The media deny there is a double standard. A spokesman for ABC News called it “a local crime story that does not raise the kind of issues that would warrant our coverage.” Sandy Genelius, speaking for CBS News, said, “Obviously we can’t cover every story that happens in this country every day, so each day we make an editorial judgment, and on the days when (the Dirkhising murder) story was unfolding the overall editorial judgment was that it couldn’t fit into the broadcast that day.” Addressing the question in 1999, Jonathan Gregg on “Time on Line” came up with this rationalization: “The reason the Dirkhising story received so little play is because it offered no lessons. Shepard’s murder touches on a host of complex and timely issues: intolerance, society’s attitudes toward gays and the pressure to conform, the use of violence as a means of confronting one’s own demons. Jesse Dirkhising’s death gives us nothing except the depravity of two sick men. There is no lesson here, no moral of tolerance, no hope to be gleaned in the punishment of the perpetrators.”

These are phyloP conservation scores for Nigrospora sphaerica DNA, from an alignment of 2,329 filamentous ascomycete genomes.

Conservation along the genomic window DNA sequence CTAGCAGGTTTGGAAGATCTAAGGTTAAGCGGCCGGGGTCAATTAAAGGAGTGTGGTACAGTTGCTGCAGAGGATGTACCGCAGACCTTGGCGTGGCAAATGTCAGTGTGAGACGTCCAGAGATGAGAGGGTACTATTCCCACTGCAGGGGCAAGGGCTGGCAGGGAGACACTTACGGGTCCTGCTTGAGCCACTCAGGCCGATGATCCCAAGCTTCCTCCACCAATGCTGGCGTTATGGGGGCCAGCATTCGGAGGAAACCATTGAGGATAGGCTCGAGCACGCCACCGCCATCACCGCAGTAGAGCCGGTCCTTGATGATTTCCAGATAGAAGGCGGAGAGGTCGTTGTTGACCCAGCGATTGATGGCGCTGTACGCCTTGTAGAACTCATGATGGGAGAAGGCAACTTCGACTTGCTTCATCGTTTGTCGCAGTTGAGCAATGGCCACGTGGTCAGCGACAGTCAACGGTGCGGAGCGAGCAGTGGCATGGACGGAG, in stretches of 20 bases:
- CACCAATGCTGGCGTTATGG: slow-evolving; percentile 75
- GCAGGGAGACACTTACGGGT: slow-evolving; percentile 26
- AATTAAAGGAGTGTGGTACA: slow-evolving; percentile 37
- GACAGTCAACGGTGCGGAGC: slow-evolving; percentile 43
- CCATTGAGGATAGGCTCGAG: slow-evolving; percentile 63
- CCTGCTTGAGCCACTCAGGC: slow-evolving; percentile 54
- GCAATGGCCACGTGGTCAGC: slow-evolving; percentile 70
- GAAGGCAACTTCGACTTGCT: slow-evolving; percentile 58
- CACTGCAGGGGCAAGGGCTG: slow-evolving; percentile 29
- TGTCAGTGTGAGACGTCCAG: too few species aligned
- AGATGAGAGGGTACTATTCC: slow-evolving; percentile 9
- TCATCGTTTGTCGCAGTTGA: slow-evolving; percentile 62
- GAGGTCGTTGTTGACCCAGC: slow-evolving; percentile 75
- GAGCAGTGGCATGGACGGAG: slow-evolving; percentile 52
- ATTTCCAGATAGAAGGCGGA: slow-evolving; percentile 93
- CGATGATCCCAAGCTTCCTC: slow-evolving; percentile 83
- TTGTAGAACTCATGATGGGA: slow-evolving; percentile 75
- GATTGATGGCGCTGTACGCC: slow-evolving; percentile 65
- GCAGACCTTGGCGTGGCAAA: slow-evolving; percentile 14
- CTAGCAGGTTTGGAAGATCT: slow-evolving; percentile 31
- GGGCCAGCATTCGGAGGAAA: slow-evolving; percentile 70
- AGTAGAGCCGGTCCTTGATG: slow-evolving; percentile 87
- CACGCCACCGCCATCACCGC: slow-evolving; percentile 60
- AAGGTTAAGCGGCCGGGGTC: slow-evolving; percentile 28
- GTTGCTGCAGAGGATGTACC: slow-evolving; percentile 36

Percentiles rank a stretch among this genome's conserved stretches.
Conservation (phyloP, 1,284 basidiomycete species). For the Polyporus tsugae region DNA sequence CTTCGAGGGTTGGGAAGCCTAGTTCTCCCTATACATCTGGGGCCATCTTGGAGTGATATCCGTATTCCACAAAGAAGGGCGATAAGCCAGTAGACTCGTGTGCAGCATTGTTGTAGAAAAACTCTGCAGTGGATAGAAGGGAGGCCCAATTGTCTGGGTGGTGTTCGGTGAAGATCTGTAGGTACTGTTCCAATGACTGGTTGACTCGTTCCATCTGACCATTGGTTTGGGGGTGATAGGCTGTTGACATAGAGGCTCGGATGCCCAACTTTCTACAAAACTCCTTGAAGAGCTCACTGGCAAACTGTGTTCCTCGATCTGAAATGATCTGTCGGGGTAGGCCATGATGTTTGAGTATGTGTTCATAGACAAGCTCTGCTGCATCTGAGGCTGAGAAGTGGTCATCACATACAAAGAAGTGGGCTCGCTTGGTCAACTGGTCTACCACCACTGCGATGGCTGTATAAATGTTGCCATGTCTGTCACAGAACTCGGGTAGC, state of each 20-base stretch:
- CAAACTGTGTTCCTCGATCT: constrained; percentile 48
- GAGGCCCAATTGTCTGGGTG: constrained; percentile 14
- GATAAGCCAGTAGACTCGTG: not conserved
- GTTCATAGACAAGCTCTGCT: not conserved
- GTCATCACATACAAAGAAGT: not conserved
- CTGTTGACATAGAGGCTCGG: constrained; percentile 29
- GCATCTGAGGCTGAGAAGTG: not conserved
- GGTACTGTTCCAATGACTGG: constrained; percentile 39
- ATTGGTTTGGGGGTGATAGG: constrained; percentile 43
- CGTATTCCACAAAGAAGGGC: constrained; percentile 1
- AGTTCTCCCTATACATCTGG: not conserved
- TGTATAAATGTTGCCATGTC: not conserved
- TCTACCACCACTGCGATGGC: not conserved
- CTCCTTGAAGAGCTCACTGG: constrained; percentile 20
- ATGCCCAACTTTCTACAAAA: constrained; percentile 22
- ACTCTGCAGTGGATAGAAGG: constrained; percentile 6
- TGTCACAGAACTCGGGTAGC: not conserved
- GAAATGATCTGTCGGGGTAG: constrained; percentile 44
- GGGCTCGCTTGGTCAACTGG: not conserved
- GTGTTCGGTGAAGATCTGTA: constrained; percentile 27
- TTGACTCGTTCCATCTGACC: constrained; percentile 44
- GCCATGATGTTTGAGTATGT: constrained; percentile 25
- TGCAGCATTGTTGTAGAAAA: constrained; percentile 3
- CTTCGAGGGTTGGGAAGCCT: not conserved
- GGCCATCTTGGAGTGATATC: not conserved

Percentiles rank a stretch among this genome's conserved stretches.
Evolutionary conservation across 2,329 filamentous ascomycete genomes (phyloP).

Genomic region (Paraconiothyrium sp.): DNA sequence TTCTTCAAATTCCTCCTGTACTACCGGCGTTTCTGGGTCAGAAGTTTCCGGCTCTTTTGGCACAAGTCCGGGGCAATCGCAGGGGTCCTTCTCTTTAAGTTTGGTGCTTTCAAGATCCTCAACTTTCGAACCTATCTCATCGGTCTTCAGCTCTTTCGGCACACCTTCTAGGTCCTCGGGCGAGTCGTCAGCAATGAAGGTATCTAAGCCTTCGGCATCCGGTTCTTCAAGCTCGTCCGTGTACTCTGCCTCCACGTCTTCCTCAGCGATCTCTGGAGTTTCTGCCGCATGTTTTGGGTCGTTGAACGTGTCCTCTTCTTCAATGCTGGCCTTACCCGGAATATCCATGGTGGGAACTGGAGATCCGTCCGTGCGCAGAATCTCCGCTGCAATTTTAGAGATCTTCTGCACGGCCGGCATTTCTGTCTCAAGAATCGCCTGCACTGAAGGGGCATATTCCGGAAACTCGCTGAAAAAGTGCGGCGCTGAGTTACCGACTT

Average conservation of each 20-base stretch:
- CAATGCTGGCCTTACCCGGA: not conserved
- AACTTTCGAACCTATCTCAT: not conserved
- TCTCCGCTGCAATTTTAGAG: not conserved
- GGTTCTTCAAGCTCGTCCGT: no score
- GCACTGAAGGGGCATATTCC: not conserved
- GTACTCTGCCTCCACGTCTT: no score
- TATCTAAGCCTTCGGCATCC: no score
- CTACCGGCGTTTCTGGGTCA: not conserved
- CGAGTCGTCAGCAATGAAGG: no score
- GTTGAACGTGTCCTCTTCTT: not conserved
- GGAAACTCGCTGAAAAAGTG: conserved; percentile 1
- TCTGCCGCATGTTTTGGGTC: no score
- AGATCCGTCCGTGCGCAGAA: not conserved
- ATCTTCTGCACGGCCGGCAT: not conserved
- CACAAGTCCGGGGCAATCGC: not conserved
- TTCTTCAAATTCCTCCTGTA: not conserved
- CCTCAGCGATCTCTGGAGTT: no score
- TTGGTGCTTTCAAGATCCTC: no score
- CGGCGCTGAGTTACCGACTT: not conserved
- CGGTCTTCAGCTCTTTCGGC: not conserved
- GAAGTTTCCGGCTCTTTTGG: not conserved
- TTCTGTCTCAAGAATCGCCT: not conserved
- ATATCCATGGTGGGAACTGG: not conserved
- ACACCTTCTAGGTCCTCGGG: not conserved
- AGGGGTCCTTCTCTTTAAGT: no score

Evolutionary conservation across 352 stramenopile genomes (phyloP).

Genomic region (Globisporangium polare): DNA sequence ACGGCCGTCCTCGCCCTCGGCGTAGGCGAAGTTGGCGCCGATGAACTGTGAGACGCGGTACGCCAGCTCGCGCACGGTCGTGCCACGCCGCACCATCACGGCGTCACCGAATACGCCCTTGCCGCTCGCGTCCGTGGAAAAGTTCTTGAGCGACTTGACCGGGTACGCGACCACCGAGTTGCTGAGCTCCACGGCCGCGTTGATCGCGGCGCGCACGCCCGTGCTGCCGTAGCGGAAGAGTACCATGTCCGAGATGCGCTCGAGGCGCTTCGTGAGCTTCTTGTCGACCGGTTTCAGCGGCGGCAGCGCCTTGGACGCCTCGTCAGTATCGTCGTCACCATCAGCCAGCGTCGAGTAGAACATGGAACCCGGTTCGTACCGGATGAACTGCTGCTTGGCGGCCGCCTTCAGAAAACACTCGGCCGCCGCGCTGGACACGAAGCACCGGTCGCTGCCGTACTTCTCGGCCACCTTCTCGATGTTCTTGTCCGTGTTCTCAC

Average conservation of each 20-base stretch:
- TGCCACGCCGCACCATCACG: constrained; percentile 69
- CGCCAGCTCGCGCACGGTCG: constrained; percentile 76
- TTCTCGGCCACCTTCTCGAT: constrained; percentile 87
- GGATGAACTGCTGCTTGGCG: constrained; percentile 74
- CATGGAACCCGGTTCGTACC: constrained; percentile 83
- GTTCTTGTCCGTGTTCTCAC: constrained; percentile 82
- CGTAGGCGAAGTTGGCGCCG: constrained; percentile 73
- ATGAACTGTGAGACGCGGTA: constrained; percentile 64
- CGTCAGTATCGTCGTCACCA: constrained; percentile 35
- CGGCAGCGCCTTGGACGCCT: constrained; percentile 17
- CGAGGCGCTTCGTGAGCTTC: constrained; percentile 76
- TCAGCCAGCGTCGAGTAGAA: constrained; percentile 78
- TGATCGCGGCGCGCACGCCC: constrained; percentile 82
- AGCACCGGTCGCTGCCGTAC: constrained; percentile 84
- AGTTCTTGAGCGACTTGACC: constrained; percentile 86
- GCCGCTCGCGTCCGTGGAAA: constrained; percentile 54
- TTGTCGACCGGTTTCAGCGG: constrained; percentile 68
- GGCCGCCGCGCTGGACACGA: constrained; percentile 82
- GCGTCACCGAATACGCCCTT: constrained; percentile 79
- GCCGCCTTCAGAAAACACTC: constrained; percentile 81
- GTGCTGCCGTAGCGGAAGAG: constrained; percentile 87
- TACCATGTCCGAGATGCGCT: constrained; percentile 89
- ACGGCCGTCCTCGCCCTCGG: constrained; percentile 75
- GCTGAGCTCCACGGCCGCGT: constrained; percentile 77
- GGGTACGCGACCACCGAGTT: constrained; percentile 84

Wrong! There are very important lessons to be learned from the Dirkhising case. One is that the homosexual lifestyle frequently involves practices that are disgusting and dangerous. Josh Brown and Davis Carpenter, the killers of Jesse Dirkhising, were just doing what Carpenter, who is thirty-eight years old, had been doing for years-inflicting physical pain on others for kicks. Sadomasochism is celebrated in homosexual literature and art. There is a tendency to try extreme perversions in search of thrills. One, called “golden showers,” is urinating on a partner. Another, called “fisting,” is using one’s hand to sodomize a partner. In Jesse Dirkhising’s case, his tormentors used cucumbers, a banana, a sausage and a douche bottle. These practices are shown in the celebrated Mapplethorpe photos. During the 1993 Gay Rights March on Washington, an exhibit in the Mellon Auditorium, a federal building, featured whips, chains, bondage devices and electric cattle prods as instruments of sexual pleasure. Homosexuals have argued that consensual rough sex that results in death should not be treated as a crime.